The opera, which is barely longer than an hour, is as much about the music as the story itself — a doomed love affair between Salud, a Gypsy woman, and the wealthy Paco, a two-timing jerk who hangs her out to die on their supposed wedding day. The score bursts with the sounds of Andalusia, and includes parts for a Flamenco dancer, cantaor and guitarist on top of the seven-person cast and a chorus (which is being sung by the Toronto Mendelssohn Choir).
New Music 101 at the Elizabeth Beeton Auditorium, Toronto Reference Library, 7 p.m. Free admission.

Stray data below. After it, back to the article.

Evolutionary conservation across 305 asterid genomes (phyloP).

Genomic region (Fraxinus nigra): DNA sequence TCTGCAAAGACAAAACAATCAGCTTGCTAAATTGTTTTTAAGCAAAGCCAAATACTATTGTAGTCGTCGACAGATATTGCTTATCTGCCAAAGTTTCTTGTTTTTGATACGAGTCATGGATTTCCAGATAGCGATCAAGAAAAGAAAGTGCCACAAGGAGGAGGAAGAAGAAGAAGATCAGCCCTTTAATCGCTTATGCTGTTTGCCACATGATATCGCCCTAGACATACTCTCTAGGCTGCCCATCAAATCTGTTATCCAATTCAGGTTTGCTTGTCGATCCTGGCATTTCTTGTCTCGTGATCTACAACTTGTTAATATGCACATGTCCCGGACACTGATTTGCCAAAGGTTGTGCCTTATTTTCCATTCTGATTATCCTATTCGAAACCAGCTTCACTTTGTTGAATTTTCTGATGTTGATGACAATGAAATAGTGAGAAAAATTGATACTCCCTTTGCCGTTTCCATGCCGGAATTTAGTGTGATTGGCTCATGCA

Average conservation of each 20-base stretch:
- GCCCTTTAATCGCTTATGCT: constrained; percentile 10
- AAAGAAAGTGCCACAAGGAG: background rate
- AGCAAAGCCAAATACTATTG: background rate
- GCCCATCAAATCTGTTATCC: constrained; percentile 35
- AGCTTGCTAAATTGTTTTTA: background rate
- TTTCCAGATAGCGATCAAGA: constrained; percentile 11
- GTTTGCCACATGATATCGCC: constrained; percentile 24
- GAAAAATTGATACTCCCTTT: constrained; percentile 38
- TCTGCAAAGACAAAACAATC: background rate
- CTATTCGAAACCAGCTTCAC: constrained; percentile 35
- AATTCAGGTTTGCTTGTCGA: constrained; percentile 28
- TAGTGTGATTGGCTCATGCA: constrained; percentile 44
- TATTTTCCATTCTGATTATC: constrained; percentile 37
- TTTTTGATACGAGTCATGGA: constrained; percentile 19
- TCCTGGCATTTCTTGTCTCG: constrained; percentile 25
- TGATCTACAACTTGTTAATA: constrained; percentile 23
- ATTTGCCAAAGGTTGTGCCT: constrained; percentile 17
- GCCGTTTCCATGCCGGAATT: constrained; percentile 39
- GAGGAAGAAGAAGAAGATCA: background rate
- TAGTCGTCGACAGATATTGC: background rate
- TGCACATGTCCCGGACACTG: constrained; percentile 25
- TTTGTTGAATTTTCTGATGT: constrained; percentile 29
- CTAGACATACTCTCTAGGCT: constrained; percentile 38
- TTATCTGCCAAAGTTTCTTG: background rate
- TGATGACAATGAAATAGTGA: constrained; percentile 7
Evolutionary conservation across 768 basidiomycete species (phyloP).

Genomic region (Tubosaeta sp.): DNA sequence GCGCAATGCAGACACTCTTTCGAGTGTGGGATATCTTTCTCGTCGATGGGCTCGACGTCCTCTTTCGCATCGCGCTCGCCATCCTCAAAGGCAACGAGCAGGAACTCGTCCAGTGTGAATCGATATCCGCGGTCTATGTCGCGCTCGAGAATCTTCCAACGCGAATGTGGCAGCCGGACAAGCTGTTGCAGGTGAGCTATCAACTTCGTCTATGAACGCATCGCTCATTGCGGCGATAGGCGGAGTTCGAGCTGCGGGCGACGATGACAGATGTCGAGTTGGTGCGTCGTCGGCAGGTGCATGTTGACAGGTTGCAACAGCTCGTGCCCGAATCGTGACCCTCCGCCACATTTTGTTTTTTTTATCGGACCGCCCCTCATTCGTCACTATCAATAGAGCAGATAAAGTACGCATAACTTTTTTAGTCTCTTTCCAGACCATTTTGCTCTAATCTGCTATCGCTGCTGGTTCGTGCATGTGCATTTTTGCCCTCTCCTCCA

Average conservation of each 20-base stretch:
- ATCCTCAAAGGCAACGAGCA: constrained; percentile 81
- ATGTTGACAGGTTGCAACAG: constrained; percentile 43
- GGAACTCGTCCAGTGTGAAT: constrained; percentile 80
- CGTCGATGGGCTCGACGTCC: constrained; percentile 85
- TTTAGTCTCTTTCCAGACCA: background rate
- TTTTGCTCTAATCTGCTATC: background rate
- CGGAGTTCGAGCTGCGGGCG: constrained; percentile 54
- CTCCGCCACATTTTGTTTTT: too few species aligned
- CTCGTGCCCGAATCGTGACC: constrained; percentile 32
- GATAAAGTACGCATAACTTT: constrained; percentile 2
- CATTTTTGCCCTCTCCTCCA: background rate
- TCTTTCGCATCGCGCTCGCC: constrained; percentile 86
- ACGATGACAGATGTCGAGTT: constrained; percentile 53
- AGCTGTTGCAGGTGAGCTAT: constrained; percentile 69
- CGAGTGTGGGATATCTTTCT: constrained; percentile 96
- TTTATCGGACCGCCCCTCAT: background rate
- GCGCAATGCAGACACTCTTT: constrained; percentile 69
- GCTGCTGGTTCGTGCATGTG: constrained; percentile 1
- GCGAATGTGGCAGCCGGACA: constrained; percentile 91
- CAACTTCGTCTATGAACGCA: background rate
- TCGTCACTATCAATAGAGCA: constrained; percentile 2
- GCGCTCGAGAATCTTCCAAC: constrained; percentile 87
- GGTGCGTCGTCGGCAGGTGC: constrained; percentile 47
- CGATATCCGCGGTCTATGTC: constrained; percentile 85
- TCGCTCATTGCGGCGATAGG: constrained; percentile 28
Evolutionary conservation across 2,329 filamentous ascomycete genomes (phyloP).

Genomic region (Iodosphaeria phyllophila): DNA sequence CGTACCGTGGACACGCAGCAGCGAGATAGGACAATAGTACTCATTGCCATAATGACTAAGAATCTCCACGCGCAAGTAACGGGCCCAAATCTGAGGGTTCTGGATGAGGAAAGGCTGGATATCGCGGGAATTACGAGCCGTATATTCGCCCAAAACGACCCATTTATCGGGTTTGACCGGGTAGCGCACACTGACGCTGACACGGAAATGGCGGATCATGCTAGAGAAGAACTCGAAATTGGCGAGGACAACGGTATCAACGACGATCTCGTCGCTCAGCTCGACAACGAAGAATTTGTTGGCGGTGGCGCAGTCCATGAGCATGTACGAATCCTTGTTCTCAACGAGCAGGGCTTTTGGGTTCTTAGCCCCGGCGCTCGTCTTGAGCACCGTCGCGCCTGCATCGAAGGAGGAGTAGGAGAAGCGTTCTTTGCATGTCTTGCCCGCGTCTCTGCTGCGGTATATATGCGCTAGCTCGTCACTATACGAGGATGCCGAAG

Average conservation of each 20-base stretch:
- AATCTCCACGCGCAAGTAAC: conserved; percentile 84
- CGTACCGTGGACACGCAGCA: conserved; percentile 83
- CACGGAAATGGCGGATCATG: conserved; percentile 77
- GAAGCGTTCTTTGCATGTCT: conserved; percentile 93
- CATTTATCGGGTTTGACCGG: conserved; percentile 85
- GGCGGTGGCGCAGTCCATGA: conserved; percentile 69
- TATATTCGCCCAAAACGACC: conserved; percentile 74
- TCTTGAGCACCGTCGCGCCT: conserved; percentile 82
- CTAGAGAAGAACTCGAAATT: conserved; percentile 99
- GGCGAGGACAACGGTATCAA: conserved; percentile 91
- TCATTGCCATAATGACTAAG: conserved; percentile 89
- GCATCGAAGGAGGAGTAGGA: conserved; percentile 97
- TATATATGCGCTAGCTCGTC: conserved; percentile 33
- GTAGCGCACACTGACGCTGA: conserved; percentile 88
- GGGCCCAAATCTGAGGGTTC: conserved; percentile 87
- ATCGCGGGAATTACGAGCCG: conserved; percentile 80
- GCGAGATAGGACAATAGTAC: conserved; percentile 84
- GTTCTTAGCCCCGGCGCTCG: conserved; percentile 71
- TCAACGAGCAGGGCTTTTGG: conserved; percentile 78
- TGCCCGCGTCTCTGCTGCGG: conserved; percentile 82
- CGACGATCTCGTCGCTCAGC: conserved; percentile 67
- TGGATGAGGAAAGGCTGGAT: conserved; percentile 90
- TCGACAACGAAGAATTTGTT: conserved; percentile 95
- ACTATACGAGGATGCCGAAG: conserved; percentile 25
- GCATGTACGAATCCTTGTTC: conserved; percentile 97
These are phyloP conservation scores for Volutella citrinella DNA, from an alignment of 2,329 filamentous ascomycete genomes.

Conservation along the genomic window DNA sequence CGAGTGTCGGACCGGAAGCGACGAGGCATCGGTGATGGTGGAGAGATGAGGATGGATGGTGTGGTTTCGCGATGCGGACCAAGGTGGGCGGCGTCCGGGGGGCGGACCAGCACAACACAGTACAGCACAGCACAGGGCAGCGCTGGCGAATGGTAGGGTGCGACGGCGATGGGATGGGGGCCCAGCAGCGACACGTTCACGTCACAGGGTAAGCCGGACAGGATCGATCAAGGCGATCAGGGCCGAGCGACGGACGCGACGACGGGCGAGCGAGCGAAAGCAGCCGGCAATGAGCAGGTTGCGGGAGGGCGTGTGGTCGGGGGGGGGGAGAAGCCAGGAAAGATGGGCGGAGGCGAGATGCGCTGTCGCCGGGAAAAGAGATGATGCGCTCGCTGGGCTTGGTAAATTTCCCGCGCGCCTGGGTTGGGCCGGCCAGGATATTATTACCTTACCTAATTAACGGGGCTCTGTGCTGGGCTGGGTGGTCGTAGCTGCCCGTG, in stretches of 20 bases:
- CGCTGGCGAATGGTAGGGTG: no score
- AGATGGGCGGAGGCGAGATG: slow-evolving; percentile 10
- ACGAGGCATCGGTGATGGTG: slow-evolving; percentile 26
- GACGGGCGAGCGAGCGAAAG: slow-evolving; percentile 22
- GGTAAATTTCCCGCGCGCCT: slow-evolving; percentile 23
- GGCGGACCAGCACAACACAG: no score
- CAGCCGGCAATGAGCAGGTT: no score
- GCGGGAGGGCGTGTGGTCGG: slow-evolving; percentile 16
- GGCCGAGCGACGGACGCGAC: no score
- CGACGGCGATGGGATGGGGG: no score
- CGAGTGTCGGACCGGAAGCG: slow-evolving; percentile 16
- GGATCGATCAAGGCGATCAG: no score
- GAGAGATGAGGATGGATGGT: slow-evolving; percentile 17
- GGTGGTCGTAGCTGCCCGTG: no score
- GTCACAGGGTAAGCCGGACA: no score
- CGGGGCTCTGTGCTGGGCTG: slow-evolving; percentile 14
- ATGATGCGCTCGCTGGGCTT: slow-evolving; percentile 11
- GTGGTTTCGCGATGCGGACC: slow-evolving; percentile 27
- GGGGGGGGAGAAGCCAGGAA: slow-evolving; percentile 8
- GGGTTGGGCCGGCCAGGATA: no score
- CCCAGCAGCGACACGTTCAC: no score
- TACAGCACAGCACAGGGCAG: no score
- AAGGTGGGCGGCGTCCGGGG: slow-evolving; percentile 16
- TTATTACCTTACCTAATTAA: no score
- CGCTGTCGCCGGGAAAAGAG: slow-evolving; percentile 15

This year’s fourth and final concert-chat exploring new music in Toronto features two of the city’s younger groups: the Toy Piano Composers and JunctQín Keyboard Collective, both of which have been putting together some very interesting concerts and collaborations. It’s a great opportunity to put a face to a sound — and vice versa. Details here.
The closer Luminato gets, the more I begin to wonder if two of this year’s big events are about transformative artistic experiences or about giving Toronto and visitors the opportunity to boast that they were able to experience the experience.